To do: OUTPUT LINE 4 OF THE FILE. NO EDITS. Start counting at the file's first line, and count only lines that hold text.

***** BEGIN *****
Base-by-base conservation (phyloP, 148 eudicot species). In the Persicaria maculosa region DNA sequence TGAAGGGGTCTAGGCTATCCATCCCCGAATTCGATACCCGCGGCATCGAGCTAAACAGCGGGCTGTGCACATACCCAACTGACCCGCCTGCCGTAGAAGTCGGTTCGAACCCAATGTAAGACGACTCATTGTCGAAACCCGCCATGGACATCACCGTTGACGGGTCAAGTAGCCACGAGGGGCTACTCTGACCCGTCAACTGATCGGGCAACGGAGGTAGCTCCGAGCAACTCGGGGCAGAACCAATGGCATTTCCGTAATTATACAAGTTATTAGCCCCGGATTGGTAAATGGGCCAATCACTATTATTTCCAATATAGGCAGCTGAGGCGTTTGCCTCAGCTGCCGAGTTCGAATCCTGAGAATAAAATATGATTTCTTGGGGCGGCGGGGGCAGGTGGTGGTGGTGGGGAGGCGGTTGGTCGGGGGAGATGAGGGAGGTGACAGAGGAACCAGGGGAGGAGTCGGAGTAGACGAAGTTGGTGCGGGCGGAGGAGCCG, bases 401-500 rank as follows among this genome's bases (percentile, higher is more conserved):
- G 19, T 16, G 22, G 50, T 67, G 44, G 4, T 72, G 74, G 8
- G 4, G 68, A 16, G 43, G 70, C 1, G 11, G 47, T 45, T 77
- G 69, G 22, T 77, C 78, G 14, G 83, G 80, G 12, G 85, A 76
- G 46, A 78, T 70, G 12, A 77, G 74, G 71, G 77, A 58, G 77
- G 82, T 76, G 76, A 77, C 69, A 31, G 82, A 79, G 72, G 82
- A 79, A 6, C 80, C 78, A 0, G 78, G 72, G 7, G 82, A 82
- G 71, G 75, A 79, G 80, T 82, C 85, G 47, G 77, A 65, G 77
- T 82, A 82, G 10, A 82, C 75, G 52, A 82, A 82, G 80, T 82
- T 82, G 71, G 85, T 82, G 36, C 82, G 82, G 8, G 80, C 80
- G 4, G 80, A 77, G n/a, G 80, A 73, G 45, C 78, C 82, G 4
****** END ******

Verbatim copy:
- G 69, G 22, T 77, C 78, G 14, G 83, G 80, G 12, G 85, A 76